But considering the slow take-off of the main plot – which is realistic given that James is literally clueless at the start and must build the case from scratch – the biggest asset of Greed is its conversations, which not only drive the story forward but also establish well-rounded character personalities for the long run, such as defining Mario as the go-to man for help on shady matters, or revealing James's lighter side as he banters with Mrs. Marano about dating her daughter. In a bit of fancy toggling, you can choose to select either subtitles during conversations, in which case speech bubbles appear over the active characters' heads, or select the ‘dialog box’ mode, where even as the characters chat in the background, their sketches appear in a panel in the foreground along with the speech bubbles.
The game has some beautiful settings, like the street outside James's apartment and the piazza facing the Santa Brigida Church, but the screens lack the complexity of content to really engage, being too sparsely equipped and featuring areas that are permanently off-limits for now. There's almost no ambient animation except clouds moving overhead and the television in Mario's bar which constantly shows football. Other than a bit of 'sliding' while walking, the characters are fairly realistically animated, including a crouch, subtle conversational gestures, and some fluid inventory motions such as when James pulls a book out of his pocket. Most of the action, though, occurs with James turned away from the screen, or via cutscenes made of dramatic comic book-style panels, a technique continued in the menu and dialog boxes. These panels, illustrated with edgy sketches and vivid colour contrasts, fluently convey a sense of urgency and mayhem, and bring some much-needed visual punch to the otherwise staid scenes. The 1280x720 screens expand to full size at higher resolutions only if you don't select the 'use desktop resolution' option before the game loads (otherwise they are boxed in by black borders), and a recurring glitch has some speech bubbles sinking below the lower edge of the screen in the dialog box mode.
Greed is fully voiced, with some solid performances like the urbane speech of James, the hearty chatter of Mario, and the harsh retorts of a cagey jeweler. Cristoforo and Paola, both native Italians, sound distinctly American, though their voices are in character except for the accent. The worst rendition is left for possibly the key supporting character of the series – the sassy Silvia, who botches a lengthy segment of verbal sparring with James thanks to a dispassionate, poorly-punctuated dialogue delivery that sounds like the actress was just reading the script aloud, and continues similarly during her solo stint. The English translation from its original Italian is excellent, and lip-syncing is acceptable, with the speakers broadly coordinated with the voiceovers. The game has a rousing choral starting theme and an intense, custom-made rock song 'To Silvia', which plays during the credits. It also has a pleasant in-game soundtrack as well as serviceable sound effects, going by the adage 'less is more', which works well with the serious proceedings. The volume is inconsistent though, and fluctuates significantly, blaring out when you exit to the menu or during cutscenes, and dipping during certain conversations.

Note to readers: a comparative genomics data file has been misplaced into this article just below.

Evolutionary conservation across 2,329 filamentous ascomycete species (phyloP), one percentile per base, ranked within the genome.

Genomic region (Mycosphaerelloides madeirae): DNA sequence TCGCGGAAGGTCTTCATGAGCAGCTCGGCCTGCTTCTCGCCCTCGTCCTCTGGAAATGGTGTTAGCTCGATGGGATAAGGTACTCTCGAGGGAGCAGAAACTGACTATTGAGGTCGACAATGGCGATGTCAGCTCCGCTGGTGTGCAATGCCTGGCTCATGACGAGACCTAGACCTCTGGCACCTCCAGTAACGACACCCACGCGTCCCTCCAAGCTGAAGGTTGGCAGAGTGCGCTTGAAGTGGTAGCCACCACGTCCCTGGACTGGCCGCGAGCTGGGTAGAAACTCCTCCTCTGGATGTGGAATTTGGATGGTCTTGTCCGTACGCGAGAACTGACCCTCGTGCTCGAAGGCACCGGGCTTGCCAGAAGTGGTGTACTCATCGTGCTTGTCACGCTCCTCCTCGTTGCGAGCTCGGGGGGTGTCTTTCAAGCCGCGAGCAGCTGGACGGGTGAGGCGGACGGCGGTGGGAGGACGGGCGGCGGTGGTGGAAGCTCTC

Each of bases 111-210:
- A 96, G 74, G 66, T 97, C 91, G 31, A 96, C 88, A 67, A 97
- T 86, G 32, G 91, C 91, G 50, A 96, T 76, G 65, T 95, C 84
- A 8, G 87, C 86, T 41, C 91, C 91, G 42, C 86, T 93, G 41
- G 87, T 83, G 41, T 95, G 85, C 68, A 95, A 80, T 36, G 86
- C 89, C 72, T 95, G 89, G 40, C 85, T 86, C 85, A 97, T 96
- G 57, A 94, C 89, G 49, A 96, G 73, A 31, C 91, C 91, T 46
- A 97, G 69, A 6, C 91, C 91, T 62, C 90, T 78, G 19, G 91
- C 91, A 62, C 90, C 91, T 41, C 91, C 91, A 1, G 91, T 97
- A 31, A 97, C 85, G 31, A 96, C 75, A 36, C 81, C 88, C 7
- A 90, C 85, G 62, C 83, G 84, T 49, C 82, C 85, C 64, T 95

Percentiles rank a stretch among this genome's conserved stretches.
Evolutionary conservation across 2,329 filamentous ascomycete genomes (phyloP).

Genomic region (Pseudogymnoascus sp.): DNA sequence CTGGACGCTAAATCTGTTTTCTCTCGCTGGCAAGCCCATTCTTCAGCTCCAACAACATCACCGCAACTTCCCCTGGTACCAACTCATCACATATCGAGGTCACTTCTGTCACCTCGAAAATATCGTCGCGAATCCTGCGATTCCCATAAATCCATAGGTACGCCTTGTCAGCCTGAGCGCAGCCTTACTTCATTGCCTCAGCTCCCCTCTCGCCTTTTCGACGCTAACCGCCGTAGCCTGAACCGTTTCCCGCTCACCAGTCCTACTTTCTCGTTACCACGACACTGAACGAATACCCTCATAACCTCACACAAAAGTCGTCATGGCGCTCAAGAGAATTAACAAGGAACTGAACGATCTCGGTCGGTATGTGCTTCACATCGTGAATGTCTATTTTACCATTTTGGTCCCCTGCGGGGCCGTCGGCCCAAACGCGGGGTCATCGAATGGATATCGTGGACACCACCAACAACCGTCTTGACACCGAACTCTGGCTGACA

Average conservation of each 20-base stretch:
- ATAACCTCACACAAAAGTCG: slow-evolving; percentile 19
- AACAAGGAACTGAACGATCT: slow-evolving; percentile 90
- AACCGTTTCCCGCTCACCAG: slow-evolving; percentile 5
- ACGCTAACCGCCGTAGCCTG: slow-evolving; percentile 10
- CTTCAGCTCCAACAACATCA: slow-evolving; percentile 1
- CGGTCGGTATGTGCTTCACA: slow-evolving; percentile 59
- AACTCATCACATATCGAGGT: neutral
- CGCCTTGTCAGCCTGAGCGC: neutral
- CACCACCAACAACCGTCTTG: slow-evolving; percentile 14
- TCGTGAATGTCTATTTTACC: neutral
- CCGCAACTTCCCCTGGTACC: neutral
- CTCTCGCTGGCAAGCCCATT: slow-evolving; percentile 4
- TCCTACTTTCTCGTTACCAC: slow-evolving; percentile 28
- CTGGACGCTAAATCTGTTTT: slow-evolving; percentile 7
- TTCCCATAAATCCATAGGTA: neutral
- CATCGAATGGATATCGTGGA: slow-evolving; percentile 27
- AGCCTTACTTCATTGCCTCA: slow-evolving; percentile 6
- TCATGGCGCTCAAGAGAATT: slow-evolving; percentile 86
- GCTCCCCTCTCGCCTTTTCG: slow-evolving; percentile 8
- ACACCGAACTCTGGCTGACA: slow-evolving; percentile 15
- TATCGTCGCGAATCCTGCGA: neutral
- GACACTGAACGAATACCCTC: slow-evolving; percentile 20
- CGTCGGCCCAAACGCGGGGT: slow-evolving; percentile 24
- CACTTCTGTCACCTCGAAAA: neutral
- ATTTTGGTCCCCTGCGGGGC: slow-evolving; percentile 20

Available exclusively at the Italian publisher's Zodiac web store, Shadows on the Vatican makes a promising debut with Act I: Greed and advertises its potential well by setting up a complex, controversial story; creating a tidy, streamlined world that matches the gravity of the plot; and incorporating an engaging cast of characters. The dedication of its developers to the quality of gameplay, script, graphics and voice acting is evident, but though Greed is good at what it does, it simply doesn't do enough of it. Its playing time of about five hours is padded with lengthy conversations, while the linear progress, limited game world and straightforward puzzles never put up a serious challenge. Most importantly, its scope is limited to serving as a brief prelude to the series, which should ideally have been the first half of a more substantial game instead of a full episode in its own right. Cristoforo's ‘accident’, Silvia's introduction, and James's discovery of the hints of a financial scam are all parts of the known premise of the game, and nothing really surprises, or even excites, until the very end. It’s a story that looks well worth pursuing, but just when the mayhem seems to start, we're shunted to the credits after a brief trailer of Act II: Wrath, which will hopefully justify the anticipation created for it here.
The debut episode of the four-part Shadows On The Vatican sets great expectations, but Act I: Greed serves mainly as a prelude to the real deal, saving the action for the sequels.